The most difficult part of minimally invasive surgery is the decreased size of the surgical site in which the surgeon has to perform the procedure safely. Since the surgical site is reduced, exposure becomes a difficult part of these procedures. Visualization of tissue layers and structures within the incision are paramount to a safe and efficient outcome.
A high quality retractor system designed for use in minimally invasive surgeries should maximize the visual field. The retractor system should also be designed to be unobtrusive to the surgeon and at the same time maximize the space the surgeon can manipulate, grasp, hold and clamp tissues and objects within the site. A retractor system that holds tissues open at a few points along the blade is adequate, but such a system lets tissues around the retractor blades collapse into the surgical site, decreasing the visual field as well as the area in which the surgeon can maneuver.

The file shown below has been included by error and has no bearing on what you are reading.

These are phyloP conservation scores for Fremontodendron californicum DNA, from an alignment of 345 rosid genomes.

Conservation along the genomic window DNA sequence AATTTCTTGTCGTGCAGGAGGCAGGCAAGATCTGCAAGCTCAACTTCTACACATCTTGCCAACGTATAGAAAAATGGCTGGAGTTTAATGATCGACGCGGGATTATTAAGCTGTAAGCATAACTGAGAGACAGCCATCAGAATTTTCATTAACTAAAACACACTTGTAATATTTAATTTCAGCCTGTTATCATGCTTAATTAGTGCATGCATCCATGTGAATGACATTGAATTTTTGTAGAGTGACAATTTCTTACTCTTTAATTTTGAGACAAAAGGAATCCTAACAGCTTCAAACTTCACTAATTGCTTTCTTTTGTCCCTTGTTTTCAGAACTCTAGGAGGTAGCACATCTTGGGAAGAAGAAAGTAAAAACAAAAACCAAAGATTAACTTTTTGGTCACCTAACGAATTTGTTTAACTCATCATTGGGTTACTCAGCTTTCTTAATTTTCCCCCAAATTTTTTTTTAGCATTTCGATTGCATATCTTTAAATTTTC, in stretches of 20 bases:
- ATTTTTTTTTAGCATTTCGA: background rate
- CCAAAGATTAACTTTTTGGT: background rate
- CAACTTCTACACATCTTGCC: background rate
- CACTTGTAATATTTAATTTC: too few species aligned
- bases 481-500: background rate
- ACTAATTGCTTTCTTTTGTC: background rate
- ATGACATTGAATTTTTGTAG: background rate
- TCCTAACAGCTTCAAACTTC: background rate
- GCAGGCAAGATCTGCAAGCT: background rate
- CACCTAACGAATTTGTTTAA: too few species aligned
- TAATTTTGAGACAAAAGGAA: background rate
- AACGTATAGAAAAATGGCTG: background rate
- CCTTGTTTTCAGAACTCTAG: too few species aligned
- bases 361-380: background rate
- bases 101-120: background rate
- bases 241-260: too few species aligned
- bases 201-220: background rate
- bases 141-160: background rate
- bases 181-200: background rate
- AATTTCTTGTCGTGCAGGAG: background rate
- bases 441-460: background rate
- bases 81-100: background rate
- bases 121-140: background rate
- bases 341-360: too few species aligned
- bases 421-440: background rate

The final important aspect in designing and developing a good retractor system for minimally invasive procedures is stability of the retractor system. Tissues are constantly creating force against the retractor system while surgeons are maneuvering the tissue within the surgical site. This creates the possibility of the retractor system shifting or slipping out of the surgical site. Stability becomes important to maintain an efficient surgical site for surgeons so we don’t have to waste time readjusting the retractor system during the procedure.